Functional QTL mapping and genomic prediction of canopy height in wheat measured using a robotic field phenotyping platform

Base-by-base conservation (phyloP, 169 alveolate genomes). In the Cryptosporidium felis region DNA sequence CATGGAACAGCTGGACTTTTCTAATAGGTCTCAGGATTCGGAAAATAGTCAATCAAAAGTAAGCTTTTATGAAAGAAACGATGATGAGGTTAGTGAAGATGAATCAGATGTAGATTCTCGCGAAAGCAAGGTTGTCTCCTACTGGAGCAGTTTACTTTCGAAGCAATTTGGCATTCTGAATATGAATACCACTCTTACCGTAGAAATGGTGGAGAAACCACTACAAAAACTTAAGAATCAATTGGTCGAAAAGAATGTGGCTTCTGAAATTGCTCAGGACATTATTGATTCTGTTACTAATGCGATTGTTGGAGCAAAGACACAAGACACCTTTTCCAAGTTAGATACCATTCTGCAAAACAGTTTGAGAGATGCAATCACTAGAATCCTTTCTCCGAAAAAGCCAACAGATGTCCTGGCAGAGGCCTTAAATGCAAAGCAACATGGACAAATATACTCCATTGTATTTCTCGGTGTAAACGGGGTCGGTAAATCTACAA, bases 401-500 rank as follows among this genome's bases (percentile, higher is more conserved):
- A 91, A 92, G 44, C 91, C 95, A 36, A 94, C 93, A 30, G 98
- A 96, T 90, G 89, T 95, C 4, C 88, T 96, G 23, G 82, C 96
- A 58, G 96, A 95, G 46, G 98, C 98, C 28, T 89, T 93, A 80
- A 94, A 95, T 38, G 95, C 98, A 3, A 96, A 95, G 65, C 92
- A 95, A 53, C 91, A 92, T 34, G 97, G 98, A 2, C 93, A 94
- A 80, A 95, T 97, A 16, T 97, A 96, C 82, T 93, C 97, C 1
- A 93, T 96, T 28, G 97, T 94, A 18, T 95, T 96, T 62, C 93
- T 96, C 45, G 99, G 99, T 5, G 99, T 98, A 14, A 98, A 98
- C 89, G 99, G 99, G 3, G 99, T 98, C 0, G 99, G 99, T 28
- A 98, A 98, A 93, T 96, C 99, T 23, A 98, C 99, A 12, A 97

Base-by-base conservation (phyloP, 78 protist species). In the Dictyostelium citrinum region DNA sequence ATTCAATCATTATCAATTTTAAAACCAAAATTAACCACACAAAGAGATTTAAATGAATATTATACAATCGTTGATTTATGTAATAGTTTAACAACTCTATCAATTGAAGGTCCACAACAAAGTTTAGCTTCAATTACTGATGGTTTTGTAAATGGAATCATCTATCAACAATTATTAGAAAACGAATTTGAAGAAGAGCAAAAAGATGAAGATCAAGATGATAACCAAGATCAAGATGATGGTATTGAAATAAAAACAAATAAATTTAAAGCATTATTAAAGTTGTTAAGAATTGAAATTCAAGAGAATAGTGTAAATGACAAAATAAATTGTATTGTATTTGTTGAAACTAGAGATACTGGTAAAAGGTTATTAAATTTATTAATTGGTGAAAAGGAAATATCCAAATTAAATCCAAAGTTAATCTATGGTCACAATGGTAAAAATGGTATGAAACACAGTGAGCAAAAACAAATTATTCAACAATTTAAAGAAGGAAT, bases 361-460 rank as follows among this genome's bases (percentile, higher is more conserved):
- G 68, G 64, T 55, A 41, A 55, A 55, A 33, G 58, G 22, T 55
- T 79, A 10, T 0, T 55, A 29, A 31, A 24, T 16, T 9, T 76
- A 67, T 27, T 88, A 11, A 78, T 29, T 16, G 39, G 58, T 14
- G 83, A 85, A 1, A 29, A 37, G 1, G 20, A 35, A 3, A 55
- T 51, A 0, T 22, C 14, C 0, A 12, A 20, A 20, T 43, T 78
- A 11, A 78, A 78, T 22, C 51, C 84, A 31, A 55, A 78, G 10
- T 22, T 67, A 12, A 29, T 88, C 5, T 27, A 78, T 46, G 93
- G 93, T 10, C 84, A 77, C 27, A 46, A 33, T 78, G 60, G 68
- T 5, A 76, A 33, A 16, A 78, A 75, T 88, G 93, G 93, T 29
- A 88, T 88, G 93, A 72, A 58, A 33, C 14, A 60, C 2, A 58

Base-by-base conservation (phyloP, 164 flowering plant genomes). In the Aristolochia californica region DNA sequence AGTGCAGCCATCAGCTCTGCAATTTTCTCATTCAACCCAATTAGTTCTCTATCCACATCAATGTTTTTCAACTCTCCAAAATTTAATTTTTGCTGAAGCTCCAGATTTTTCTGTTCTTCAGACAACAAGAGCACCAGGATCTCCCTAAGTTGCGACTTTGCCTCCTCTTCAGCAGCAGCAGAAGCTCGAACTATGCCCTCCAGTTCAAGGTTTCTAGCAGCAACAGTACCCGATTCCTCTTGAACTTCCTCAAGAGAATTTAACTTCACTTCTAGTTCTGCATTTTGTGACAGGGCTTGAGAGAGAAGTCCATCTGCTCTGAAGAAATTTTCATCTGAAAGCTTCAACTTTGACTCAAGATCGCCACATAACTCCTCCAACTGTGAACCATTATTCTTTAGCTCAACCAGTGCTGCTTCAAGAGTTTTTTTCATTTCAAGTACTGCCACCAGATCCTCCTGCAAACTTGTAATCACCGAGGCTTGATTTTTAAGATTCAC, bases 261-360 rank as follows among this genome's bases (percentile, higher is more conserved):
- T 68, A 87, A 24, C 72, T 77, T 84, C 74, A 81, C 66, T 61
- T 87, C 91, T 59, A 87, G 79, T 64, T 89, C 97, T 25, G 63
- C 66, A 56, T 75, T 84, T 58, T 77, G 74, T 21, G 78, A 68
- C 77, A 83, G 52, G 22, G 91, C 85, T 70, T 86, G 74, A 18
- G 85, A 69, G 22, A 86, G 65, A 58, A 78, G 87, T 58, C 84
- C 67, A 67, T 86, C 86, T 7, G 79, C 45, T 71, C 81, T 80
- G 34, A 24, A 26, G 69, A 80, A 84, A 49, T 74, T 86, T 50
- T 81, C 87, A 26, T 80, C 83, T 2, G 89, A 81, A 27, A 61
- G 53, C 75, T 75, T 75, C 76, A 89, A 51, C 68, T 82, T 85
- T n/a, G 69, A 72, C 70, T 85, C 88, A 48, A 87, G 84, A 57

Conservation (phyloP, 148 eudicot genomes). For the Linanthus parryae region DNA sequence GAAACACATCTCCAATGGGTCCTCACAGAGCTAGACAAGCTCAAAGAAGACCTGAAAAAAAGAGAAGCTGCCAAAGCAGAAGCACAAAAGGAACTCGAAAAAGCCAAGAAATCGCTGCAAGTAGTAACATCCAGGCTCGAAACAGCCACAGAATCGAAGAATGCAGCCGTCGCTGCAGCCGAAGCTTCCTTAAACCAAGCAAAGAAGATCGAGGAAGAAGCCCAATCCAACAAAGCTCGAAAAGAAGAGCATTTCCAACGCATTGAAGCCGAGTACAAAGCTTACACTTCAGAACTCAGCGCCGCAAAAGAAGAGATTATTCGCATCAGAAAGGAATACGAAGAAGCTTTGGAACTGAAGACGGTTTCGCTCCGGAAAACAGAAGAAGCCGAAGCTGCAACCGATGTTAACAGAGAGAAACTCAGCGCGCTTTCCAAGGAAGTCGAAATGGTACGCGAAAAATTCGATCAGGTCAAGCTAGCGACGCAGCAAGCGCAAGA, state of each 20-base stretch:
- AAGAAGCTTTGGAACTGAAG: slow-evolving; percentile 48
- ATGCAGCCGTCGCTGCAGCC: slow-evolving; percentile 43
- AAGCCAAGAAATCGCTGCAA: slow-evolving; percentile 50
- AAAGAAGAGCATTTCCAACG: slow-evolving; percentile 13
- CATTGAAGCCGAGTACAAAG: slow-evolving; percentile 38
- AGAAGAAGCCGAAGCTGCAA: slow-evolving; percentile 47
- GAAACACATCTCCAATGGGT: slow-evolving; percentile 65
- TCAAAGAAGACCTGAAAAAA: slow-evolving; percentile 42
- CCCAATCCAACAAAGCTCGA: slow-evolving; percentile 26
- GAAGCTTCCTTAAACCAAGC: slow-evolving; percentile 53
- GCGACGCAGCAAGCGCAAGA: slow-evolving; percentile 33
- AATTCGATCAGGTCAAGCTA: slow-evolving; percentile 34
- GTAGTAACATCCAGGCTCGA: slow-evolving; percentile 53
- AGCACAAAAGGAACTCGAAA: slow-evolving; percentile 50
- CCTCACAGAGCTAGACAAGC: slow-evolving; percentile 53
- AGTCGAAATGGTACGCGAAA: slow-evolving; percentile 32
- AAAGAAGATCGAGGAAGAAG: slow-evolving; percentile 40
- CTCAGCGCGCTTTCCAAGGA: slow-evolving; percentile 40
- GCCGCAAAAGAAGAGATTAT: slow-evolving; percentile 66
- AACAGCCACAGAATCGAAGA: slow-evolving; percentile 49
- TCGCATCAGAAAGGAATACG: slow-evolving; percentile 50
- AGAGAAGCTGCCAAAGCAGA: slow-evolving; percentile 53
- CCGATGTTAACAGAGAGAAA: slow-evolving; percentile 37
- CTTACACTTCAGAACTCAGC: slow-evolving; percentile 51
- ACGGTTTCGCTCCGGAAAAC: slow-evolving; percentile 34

Genetic studies increasingly rely on high-throughput phenotyping, but the resulting longitudinal data pose analytical challenges. We used canopy height data from an automated field phenotyping platform to compare several approaches to scanning for quantitative trait loci (QTLs) and performing genomic prediction in a wheat recombinant inbred line mapping population based on up to 26 sampled time points (TPs). We detected four persistent QTLs (i.e. expressed for most of the growing season), with both empirical and simulation analyses demonstrating superior statistical power of detecting such QTLs through functional mapping approaches compared with conventional individual TP analyses. In contrast, even very simple individual TP approaches (e.g. interval mapping) had superior detection power for transient QTLs (i.e. expressed during very short periods). Using spline-smoothed phenotypic data resulted in improved genomic predictive abilities (5–8% higher than individual TP prediction), while the effect of including significant QTLs in prediction models was relatively minor (<1–4% improvement). Finally, although QTL detection power and predictive ability generally increased with the number of TPs analysed, gains beyond five or 10 TPs chosen based on phenological information had little practical significance. These results will inform the development of an integrated, semi-automated analytical pipeline, which will be more broadly applicable to similar data sets in wheat and other crops.